Victor-Marie Hugo (1802-1885) wrote L'Homme Qui Rit (The Man Who Laughs) in 1869. One of the greatest French novelists, poets, playwrights and socio-political figures of his time, he is probably best known for having written Notre-Dame de Paris (The Hunchback of Notre Dame) (1831) and Les Misérables (1862), but The Man Who Laughs is a romantic masterpiece that deserves an equal measure of acclaim.
The incredible love story of the man whose face has been disfigured into a laughing mask in childhood, the loyal blind girl who gives him her heart, and the cruelty of the privileged aristocracy whose laughingstock and savior he becomes, is remarkable in its emotional impact.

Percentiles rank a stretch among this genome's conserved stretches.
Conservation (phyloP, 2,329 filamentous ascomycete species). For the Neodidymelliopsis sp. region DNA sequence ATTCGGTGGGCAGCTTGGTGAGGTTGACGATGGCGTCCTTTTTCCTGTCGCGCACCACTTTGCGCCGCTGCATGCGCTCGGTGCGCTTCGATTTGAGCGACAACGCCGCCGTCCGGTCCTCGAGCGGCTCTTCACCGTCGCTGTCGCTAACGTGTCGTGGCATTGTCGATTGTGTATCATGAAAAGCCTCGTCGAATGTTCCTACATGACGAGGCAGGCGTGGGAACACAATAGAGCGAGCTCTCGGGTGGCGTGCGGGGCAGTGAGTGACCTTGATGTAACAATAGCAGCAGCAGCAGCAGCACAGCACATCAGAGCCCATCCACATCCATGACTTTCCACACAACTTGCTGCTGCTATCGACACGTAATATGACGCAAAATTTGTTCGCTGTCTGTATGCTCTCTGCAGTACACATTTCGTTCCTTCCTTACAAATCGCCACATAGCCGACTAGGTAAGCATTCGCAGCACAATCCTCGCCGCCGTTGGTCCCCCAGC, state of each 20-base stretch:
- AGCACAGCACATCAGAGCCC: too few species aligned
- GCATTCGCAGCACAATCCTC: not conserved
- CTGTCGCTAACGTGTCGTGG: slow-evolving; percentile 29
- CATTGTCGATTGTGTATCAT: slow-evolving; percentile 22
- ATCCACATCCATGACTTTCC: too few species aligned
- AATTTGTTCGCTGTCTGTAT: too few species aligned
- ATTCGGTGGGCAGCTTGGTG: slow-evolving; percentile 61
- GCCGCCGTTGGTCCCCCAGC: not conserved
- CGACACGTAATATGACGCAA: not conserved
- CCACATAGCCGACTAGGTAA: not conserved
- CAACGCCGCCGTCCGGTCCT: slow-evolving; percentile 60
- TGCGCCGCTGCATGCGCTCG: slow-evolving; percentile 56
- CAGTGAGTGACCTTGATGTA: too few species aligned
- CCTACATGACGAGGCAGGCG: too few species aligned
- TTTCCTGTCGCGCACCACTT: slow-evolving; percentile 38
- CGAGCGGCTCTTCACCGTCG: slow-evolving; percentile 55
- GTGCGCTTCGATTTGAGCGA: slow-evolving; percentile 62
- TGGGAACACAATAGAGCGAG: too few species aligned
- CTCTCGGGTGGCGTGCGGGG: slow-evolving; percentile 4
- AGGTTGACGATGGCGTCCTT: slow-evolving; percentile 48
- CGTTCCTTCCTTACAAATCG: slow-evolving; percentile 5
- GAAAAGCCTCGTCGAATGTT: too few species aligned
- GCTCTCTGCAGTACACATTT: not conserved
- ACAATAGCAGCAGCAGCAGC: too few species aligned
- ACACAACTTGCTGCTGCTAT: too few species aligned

But do not be deceived. The timeless trope of Beauty and the Beast is redefined here, for surfaces are misleading, and not everything is as it seems. The slow-paced, stately richness of descriptive detail is reward in itself for the reader looking for delicious immersion in the drama of history, but coupled with the depth of human insight, and the glimpse into a historical era and mindset, this is a timeless classic.